American political discourse is toxic

By Jonathan Creasy

On 8 January a lone gunman emerged from a small crowd gathered in a Safeway supermarket located just outside Tucson, Arizona. Wielding a high-calibre handgun with a high-capacity magazine, he attempted to assassinate congresswoman Gabrielle Giffords, an Arizona Democrat who was holding a “Meet Your Congress” event in the market. Along with Giffords, over a dozen members of the crowd were injured by the gunman, identified as Jared Lee Loughner, and six were killed, including a nine-year-old girl and a federal judge. Loughner was tackled and subdued by two men who were present and is now in the custody of the Federal Bureau of Investigation.
Just hours after the massacre, politicians and news pundits were politicising the event, harkening back to the aftermath of the Oklahoma City bombing of 1995. Liberal politicians and commentators cried that foul play had been carried out by conservative instigators of the heated, often violent, rhetoric that has taken American airwaves by storm since the election of Barack Obama and the emergence of the Tea Party.
They are right to do so. Political discourse in the United States has become toxic. Rife with vitriolic language and thinly veiled threats of insurrection and violence, the landscape of rational debate has, perhaps, been altered irrevocably.
Some blamed Sarah Palin directly for fanning the flames of outrageous political discourse. During the past midterm elections, Palin’s website bore the image of crosshairs aimed at many contended congressional districts. One of these districts was Giffords’.
Yet, however unfair it may be to blame one incendiary political reactionary, or to condemn Loughner’s attack as straightforward political assassination rather than the act of a deranged 22-year-old, this shocking event brings to the fore the dangers of political rhetoric when it ceases to be civil and productive and becomes outright dangerous.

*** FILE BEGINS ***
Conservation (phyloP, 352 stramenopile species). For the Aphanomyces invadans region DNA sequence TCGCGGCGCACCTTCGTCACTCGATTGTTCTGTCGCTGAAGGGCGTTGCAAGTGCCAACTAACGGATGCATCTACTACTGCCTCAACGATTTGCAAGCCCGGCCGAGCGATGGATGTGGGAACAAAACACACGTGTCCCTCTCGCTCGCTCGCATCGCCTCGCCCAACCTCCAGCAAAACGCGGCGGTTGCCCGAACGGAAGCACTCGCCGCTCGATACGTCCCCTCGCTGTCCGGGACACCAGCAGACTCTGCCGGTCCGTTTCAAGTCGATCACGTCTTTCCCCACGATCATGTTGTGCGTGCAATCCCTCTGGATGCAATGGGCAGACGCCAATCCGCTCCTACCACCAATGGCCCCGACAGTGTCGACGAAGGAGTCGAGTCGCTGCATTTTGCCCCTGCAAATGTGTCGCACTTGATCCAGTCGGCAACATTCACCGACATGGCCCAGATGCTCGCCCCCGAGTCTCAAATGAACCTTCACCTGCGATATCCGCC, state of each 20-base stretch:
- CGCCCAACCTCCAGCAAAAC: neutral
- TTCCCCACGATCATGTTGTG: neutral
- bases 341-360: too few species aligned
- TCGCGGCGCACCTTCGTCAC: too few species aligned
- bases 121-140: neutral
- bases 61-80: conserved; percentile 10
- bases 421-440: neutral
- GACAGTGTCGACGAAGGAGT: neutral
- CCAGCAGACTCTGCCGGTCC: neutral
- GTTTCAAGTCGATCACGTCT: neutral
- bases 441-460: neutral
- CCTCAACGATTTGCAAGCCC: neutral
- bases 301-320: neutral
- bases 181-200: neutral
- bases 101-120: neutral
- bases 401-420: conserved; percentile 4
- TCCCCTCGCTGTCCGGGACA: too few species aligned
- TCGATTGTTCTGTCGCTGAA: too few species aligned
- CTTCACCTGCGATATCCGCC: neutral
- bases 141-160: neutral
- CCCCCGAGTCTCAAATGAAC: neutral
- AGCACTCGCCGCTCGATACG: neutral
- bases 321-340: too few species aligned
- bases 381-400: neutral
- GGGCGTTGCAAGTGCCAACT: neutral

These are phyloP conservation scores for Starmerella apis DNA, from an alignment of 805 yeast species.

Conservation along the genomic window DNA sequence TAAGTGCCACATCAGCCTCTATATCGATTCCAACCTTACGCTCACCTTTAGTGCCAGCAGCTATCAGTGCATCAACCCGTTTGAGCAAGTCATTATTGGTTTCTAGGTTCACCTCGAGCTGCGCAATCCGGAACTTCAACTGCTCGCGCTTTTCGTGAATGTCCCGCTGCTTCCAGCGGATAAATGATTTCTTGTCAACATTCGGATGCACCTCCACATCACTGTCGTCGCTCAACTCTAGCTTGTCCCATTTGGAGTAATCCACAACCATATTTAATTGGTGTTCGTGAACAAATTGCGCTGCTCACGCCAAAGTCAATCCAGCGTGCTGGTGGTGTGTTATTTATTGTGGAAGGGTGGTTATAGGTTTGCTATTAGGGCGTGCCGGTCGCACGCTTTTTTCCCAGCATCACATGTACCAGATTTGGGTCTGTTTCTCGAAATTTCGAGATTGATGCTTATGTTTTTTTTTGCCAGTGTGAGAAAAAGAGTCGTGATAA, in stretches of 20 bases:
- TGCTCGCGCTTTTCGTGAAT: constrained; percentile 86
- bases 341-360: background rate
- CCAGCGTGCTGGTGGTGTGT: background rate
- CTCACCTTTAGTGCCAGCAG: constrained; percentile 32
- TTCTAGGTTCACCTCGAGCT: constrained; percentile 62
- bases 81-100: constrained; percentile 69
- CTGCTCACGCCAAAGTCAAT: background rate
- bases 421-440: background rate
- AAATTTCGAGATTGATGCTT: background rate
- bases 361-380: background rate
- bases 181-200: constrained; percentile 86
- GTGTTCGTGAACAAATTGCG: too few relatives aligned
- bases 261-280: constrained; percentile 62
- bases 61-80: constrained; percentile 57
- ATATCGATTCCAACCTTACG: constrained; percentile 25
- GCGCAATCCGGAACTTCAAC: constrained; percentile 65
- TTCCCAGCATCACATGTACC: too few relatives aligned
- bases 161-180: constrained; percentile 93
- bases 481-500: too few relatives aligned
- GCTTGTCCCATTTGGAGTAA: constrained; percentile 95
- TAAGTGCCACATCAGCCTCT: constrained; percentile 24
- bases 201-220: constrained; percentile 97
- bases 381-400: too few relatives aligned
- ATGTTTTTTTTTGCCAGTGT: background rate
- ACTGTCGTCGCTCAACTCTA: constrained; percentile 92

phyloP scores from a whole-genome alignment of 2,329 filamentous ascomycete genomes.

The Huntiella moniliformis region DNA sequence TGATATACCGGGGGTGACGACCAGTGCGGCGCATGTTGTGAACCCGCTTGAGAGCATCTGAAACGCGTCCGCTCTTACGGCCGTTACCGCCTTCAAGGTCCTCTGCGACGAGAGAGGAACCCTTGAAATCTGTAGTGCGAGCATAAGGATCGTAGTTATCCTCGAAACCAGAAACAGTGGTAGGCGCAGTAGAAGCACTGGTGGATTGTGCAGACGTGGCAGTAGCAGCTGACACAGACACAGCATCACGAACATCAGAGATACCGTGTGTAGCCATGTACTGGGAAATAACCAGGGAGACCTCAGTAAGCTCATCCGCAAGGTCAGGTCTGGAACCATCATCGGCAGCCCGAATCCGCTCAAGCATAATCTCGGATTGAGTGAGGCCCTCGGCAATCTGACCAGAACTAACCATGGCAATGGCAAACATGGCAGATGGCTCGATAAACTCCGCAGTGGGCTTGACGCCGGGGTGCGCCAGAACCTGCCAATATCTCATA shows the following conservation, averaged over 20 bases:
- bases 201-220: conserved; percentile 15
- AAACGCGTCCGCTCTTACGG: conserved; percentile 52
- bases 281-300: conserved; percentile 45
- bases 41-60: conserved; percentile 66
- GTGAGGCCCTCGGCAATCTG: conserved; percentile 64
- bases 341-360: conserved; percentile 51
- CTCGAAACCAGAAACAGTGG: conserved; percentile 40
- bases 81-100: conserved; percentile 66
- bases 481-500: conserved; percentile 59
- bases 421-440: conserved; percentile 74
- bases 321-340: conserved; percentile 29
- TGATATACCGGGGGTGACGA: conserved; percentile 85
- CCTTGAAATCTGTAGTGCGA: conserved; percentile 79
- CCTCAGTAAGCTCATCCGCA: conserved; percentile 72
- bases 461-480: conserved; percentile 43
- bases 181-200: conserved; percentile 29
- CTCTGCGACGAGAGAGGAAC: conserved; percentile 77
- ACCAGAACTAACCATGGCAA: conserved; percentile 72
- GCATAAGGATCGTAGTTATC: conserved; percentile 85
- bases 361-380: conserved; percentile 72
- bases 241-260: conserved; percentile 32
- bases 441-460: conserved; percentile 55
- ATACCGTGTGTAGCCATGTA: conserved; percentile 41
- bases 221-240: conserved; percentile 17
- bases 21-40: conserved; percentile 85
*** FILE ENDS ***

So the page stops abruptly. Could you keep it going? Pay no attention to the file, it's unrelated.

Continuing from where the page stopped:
This is not just a warning for the United States. Of course, with contentious issues at play across that country, and the vitriol spewed by dissenting factions, the US stands out in the wake of the Tucson shooting. But across the democratic world – in Ireland and in the UK – parties rage over contentious issues. Let this be a reminder that democratic discourse is built on a foundation of civility and mutual respect in the face of opposing ideas.
There is no doubt that the issues facing the world today will shape the course of our future, and we find ourselves in particularly volatile times. But these are times in which we must celebrate the clash of ideas and foster intelligent, respectful and ultimately fruitful political debate. Shun those who might, for their own personal gains and agendas, exacerbate the discord inherent in opposing views.
Thankfully, Congresswoman Giffords appears to be steadily recovering from massive brain trauma.